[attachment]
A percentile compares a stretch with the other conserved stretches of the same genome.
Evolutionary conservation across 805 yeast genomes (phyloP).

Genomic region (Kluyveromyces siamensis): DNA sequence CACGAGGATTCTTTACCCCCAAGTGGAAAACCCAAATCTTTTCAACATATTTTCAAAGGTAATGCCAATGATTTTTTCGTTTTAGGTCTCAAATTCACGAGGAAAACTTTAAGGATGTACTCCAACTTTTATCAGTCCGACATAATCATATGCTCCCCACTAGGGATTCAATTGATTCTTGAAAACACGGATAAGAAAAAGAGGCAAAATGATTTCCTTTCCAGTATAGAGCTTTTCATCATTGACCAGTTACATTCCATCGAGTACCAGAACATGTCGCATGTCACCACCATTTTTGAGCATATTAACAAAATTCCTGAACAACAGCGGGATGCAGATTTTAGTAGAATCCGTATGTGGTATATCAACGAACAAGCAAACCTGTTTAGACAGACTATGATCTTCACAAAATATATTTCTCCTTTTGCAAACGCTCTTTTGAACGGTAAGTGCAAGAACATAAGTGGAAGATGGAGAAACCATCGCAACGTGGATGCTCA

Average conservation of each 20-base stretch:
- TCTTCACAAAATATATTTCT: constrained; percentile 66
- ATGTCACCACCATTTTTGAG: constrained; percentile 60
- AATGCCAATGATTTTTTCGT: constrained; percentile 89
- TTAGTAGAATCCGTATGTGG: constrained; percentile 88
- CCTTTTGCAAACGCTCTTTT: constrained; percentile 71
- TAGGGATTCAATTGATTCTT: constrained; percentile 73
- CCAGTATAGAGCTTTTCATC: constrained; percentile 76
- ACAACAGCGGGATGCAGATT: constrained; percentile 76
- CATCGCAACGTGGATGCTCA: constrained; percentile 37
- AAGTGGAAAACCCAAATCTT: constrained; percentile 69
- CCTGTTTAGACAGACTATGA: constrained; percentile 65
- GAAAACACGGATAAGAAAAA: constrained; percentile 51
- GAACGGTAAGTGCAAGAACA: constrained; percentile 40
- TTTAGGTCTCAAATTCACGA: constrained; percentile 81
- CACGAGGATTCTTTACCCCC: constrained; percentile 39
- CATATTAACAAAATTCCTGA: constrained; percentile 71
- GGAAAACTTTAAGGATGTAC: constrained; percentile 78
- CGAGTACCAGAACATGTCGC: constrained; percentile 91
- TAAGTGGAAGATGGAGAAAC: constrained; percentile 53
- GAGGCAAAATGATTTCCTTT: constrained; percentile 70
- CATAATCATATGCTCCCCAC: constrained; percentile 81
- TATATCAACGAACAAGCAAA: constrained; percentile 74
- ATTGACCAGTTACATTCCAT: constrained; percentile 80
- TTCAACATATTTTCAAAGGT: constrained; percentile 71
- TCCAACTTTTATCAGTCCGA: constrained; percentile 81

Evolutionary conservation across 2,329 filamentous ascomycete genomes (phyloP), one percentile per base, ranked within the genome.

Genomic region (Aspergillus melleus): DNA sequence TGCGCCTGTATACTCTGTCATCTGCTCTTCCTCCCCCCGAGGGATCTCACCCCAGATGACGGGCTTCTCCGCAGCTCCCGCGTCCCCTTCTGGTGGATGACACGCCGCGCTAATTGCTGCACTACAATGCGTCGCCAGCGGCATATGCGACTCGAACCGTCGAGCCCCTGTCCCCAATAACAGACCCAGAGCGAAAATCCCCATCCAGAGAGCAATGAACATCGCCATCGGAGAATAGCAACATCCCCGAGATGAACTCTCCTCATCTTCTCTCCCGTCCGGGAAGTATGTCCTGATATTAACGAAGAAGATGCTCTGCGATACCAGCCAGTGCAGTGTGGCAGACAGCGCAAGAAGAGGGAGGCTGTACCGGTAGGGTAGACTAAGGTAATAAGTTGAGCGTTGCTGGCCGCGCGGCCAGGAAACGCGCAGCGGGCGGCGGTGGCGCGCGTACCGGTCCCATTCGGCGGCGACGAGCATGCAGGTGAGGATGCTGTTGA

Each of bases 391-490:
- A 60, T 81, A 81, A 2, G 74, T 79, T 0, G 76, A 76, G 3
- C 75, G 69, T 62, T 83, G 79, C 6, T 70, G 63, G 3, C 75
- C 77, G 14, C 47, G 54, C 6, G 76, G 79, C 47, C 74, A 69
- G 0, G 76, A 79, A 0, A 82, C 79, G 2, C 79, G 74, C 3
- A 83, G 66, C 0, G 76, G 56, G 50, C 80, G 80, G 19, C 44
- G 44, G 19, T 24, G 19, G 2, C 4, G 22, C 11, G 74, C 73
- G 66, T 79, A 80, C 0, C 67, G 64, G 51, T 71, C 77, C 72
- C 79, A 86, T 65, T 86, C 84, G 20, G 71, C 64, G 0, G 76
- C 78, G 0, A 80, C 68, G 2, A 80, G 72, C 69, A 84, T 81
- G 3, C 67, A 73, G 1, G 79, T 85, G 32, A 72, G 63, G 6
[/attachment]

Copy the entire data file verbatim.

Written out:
A percentile compares a stretch with the other conserved stretches of the same genome.
Evolutionary conservation across 805 yeast genomes (phyloP).

Genomic region (Kluyveromyces siamensis): DNA sequence CACGAGGATTCTTTACCCCCAAGTGGAAAACCCAAATCTTTTCAACATATTTTCAAAGGTAATGCCAATGATTTTTTCGTTTTAGGTCTCAAATTCACGAGGAAAACTTTAAGGATGTACTCCAACTTTTATCAGTCCGACATAATCATATGCTCCCCACTAGGGATTCAATTGATTCTTGAAAACACGGATAAGAAAAAGAGGCAAAATGATTTCCTTTCCAGTATAGAGCTTTTCATCATTGACCAGTTACATTCCATCGAGTACCAGAACATGTCGCATGTCACCACCATTTTTGAGCATATTAACAAAATTCCTGAACAACAGCGGGATGCAGATTTTAGTAGAATCCGTATGTGGTATATCAACGAACAAGCAAACCTGTTTAGACAGACTATGATCTTCACAAAATATATTTCTCCTTTTGCAAACGCTCTTTTGAACGGTAAGTGCAAGAACATAAGTGGAAGATGGAGAAACCATCGCAACGTGGATGCTCA

Average conservation of each 20-base stretch:
- TCTTCACAAAATATATTTCT: constrained; percentile 66
- ATGTCACCACCATTTTTGAG: constrained; percentile 60
- AATGCCAATGATTTTTTCGT: constrained; percentile 89
- TTAGTAGAATCCGTATGTGG: constrained; percentile 88
- CCTTTTGCAAACGCTCTTTT: constrained; percentile 71
- TAGGGATTCAATTGATTCTT: constrained; percentile 73
- CCAGTATAGAGCTTTTCATC: constrained; percentile 76
- ACAACAGCGGGATGCAGATT: constrained; percentile 76
- CATCGCAACGTGGATGCTCA: constrained; percentile 37
- AAGTGGAAAACCCAAATCTT: constrained; percentile 69
- CCTGTTTAGACAGACTATGA: constrained; percentile 65
- GAAAACACGGATAAGAAAAA: constrained; percentile 51
- GAACGGTAAGTGCAAGAACA: constrained; percentile 40
- TTTAGGTCTCAAATTCACGA: constrained; percentile 81
- CACGAGGATTCTTTACCCCC: constrained; percentile 39
- CATATTAACAAAATTCCTGA: constrained; percentile 71
- GGAAAACTTTAAGGATGTAC: constrained; percentile 78
- CGAGTACCAGAACATGTCGC: constrained; percentile 91
- TAAGTGGAAGATGGAGAAAC: constrained; percentile 53
- GAGGCAAAATGATTTCCTTT: constrained; percentile 70
- CATAATCATATGCTCCCCAC: constrained; percentile 81
- TATATCAACGAACAAGCAAA: constrained; percentile 74
- ATTGACCAGTTACATTCCAT: constrained; percentile 80
- TTCAACATATTTTCAAAGGT: constrained; percentile 71
- TCCAACTTTTATCAGTCCGA: constrained; percentile 81

Evolutionary conservation across 2,329 filamentous ascomycete genomes (phyloP), one percentile per base, ranked within the genome.

Genomic region (Aspergillus melleus): DNA sequence TGCGCCTGTATACTCTGTCATCTGCTCTTCCTCCCCCCGAGGGATCTCACCCCAGATGACGGGCTTCTCCGCAGCTCCCGCGTCCCCTTCTGGTGGATGACACGCCGCGCTAATTGCTGCACTACAATGCGTCGCCAGCGGCATATGCGACTCGAACCGTCGAGCCCCTGTCCCCAATAACAGACCCAGAGCGAAAATCCCCATCCAGAGAGCAATGAACATCGCCATCGGAGAATAGCAACATCCCCGAGATGAACTCTCCTCATCTTCTCTCCCGTCCGGGAAGTATGTCCTGATATTAACGAAGAAGATGCTCTGCGATACCAGCCAGTGCAGTGTGGCAGACAGCGCAAGAAGAGGGAGGCTGTACCGGTAGGGTAGACTAAGGTAATAAGTTGAGCGTTGCTGGCCGCGCGGCCAGGAAACGCGCAGCGGGCGGCGGTGGCGCGCGTACCGGTCCCATTCGGCGGCGACGAGCATGCAGGTGAGGATGCTGTTGA

Each of bases 391-490:
- A 60, T 81, A 81, A 2, G 74, T 79, T 0, G 76, A 76, G 3
- C 75, G 69, T 62, T 83, G 79, C 6, T 70, G 63, G 3, C 75
- C 77, G 14, C 47, G 54, C 6, G 76, G 79, C 47, C 74, A 69
- G 0, G 76, A 79, A 0, A 82, C 79, G 2, C 79, G 74, C 3
- A 83, G 66, C 0, G 76, G 56, G 50, C 80, G 80, G 19, C 44
- G 44, G 19, T 24, G 19, G 2, C 4, G 22, C 11, G 74, C 73
- G 66, T 79, A 80, C 0, C 67, G 64, G 51, T 71, C 77, C 72
- C 79, A 86, T 65, T 86, C 84, G 20, G 71, C 64, G 0, G 76
- C 78, G 0, A 80, C 68, G 2, A 80, G 72, C 69, A 84, T 81
- G 3, C 67, A 73, G 1, G 79, T 85, G 32, A 72, G 63, G 6